The result is a building of “studied fluidity,” with more curves than the firm has previously designed. The result helps break down the mass of the large structure. Visitors will see only two of the four sections from the oval-shaped entranceway. “You sense the lake, you walk to ‘center ice,’ you turn 90 degrees, and there’s the city,” Kuwabara says.
With sustainability in mind, KPMB and engineers at New York City-based Thornton Tomasetti, Inc.—the project’s structural engineers—decided to use concrete, which offers superior thermal mass properties versus structural steel.
Open interior layouts and glazed walls will facilitate interaction
among students and faculty. Courtesy of KPMB Architects
“Due to the difference in the bay size requirements on the classroom floors versus the office floors, level three is what we’re calling the primary transfer floor, where we have large posttensioned transfer beams,” says Todd Whisenhunt, P.E., S.E., an associate with Thornton Tomasetti.
There are approximately 170 transfers designed into the building. At level three nearly 50 percent of these are made to facilitate more column-free spaces on the levels below. The 170 transfers were more than Carol A. Post, P.E., S.E., LEED AP BD+C, a principal of Thornton Tomasetti, has designed into one building in her more than 30-year-long career. (She says she thought that the Booth Business School at the University of Chicago, with its large central winter garden, would be the top, at 96.) Most typical high rises have about 30.
But because concrete is difficult to transfer, the engineers turned to posttensioning, which was “the only way we could really handle the depth restriction,” Post says—a restriction that arises from the need to maintain the maximum floor-to-ceiling heights possible. “You don’t want to have an eight-foot deep member in there,” Post says. “That would affect the cost of the curtain wall and it would just look crazy.”
However, because concrete is so heavy, Whisenhunt says the engineers had to plan for staged posttensioning for many of the transfer beams. Posttensioning is expensive, and Post notes there may be challenges on-site with getting them all to work, but the effort is worth it to achieve the required thermal mass. Additionally, connecting the curtain wall to the concrete wall will prove easier than would be the case if steel were used; with steel, torsion might be an issue.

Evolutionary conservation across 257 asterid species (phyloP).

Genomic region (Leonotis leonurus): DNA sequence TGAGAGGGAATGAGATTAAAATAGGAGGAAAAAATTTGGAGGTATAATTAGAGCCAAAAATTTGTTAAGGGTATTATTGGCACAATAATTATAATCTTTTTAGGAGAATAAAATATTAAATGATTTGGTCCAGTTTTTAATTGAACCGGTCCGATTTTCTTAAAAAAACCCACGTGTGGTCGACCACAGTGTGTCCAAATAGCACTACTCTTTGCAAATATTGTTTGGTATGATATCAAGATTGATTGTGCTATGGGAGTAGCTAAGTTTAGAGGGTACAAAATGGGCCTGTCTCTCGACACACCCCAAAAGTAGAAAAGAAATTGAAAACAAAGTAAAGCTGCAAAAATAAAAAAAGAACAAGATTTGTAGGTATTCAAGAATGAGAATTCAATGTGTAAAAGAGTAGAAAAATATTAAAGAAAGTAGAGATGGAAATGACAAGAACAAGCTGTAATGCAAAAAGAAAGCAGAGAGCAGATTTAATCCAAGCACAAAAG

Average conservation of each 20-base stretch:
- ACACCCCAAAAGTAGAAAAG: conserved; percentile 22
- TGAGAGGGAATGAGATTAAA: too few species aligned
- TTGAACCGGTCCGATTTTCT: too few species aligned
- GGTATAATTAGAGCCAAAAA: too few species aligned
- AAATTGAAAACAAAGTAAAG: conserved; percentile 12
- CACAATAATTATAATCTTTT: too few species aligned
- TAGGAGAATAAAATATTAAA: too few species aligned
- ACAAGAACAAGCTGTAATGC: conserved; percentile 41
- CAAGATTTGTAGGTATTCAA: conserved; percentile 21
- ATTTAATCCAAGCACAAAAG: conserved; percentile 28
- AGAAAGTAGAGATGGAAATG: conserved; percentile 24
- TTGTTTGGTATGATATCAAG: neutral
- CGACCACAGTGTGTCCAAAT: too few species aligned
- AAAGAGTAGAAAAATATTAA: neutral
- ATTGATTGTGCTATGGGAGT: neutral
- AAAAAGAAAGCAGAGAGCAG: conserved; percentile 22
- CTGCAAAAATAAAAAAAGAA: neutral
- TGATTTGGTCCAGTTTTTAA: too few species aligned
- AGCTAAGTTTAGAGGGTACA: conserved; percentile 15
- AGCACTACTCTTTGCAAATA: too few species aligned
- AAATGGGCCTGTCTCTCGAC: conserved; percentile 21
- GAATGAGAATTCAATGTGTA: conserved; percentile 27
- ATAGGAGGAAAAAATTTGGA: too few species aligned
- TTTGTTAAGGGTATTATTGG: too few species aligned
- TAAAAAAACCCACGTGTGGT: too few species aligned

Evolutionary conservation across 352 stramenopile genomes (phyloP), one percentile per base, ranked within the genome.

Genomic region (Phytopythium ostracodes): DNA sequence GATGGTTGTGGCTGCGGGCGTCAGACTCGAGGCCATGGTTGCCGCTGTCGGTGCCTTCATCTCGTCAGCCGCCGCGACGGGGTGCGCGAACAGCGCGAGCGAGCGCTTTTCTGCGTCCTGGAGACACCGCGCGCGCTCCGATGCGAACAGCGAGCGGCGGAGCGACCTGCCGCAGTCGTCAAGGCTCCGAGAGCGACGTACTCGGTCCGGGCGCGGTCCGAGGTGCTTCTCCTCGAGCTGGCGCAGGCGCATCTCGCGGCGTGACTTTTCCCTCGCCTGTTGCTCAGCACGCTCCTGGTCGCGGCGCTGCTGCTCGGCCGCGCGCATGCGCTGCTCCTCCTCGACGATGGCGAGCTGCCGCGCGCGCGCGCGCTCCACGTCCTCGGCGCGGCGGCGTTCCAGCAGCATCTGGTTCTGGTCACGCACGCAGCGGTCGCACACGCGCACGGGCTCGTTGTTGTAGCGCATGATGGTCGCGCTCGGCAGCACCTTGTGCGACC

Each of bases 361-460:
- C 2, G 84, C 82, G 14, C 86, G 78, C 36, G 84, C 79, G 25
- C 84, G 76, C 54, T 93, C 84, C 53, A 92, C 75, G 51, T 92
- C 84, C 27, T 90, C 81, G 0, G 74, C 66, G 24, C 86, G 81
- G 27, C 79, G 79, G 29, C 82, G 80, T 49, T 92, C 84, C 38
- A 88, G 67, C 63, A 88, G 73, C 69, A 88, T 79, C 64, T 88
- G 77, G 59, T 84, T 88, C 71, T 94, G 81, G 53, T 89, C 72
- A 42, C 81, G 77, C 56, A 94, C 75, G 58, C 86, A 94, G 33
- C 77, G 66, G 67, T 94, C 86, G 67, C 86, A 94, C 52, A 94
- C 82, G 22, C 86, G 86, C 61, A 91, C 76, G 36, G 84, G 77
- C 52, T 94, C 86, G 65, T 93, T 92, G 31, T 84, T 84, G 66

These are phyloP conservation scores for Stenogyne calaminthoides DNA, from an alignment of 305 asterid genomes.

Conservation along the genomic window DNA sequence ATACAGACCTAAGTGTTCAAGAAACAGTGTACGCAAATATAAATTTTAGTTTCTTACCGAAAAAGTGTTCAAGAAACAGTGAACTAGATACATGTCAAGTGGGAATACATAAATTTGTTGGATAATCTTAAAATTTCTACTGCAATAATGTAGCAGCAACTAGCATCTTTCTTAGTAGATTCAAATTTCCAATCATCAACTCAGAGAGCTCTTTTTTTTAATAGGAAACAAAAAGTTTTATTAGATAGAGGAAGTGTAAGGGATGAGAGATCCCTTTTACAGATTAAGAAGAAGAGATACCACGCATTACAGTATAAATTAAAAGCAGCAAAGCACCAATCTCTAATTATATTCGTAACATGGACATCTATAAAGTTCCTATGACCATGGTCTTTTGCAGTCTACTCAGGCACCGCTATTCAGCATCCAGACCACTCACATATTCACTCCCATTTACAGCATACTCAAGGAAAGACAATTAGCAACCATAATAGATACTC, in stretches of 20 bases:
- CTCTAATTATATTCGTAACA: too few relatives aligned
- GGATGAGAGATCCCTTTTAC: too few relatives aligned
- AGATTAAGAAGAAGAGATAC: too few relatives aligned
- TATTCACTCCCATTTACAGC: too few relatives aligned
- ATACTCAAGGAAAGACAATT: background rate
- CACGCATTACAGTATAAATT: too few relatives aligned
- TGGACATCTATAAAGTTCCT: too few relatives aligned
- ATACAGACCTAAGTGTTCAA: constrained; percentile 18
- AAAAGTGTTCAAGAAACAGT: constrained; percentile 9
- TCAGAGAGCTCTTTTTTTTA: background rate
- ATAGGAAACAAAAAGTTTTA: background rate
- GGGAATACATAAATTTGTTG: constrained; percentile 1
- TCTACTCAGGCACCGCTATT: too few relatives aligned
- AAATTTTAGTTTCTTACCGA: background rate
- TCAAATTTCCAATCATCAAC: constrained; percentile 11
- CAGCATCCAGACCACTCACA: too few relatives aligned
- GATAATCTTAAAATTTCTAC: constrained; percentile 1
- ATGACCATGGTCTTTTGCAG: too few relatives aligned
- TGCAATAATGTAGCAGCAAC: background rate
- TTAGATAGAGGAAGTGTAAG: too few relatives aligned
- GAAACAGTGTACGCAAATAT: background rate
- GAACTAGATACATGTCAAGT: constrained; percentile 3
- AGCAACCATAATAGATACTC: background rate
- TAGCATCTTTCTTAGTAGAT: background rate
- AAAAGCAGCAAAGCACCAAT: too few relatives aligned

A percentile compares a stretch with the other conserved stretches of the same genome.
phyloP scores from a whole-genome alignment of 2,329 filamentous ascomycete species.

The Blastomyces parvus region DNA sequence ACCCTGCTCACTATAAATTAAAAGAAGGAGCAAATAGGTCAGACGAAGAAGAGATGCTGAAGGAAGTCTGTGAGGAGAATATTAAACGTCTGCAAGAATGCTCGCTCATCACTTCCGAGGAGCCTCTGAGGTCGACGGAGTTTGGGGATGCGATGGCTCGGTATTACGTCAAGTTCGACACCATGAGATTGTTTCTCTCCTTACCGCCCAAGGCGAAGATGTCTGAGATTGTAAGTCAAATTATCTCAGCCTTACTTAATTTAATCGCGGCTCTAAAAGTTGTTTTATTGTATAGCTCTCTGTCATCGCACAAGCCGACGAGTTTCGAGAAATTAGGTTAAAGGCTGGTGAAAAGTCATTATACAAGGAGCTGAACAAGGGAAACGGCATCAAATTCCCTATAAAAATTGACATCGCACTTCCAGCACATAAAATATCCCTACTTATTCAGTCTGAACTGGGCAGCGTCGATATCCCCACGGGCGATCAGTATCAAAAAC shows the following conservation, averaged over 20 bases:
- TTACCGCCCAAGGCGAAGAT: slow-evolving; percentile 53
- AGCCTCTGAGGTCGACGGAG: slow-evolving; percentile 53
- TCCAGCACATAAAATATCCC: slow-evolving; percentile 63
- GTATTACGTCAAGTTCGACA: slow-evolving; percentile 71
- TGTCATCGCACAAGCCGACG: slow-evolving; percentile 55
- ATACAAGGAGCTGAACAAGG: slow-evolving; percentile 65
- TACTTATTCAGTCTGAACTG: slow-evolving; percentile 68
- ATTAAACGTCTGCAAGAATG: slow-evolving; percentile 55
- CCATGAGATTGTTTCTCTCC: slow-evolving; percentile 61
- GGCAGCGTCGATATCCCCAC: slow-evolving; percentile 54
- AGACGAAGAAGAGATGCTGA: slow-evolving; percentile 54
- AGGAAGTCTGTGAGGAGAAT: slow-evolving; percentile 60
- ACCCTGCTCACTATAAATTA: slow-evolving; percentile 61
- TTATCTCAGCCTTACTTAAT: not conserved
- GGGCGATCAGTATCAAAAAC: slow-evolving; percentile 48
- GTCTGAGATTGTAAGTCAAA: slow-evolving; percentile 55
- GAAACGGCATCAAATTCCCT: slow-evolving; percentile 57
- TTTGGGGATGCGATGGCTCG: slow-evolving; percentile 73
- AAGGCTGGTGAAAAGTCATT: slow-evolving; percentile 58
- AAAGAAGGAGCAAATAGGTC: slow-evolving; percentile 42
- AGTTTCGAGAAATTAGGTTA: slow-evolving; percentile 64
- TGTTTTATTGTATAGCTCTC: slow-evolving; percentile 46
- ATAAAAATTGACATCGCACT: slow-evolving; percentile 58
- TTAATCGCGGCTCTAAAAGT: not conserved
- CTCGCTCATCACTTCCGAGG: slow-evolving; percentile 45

As an added feature, and an added challenge, the building has many cantilevers. The trickiest of these may be a 12 ft steel canopy adjacent to the building’s main entrance, which is supported by a strong-arm moment connection. Post and her team also had to incorporate a thermal break assembly on the building’s west side, over the entrance. Without a break, the steel canopy there would conduct cold air straight into the building.
The site’s location, bordering the lake to the east and a lagoon to
the south, heavily influenced the design. Courtesy of KPMB
The building will engage in a complex dance to both fit into Northwestern’s traditional limestone campus and to stand out within it. The triple-glazed, unitized curtain wall alternates horizontal bands of windows with bands of “burnt gold” spandrel glass that references the limestone. Sixteen-inch long projecting glass fins, featuring a frit pattern, will surround the building, providing both solar shading and a visual emphasis. “They will play up the curves,” Kuwabara explains. “They just radiate around the curves of the building, [catching] the light in multiple ways.”
KPMB is studying the visual effects from the light that will hit the projecting fins and also pass through them, as well as the light that will hit the shadow boxes of the spandrels on the curtain wall system, to create the optimal appearance.
Inside, the focus was on simplicity, so the materials include white oak and “jet mist” stone on the floors, along with glass walls and exposed concrete columns. “It’s about trying to unify the building through a very selective material palette,” Kuwabara says.
The building is scheduled to open in late 2016. “I think there’s going to be fights about who gets to sit where,” says Post. “If people are fighting about what spaces they’re getting in a building, I think that’s a success.”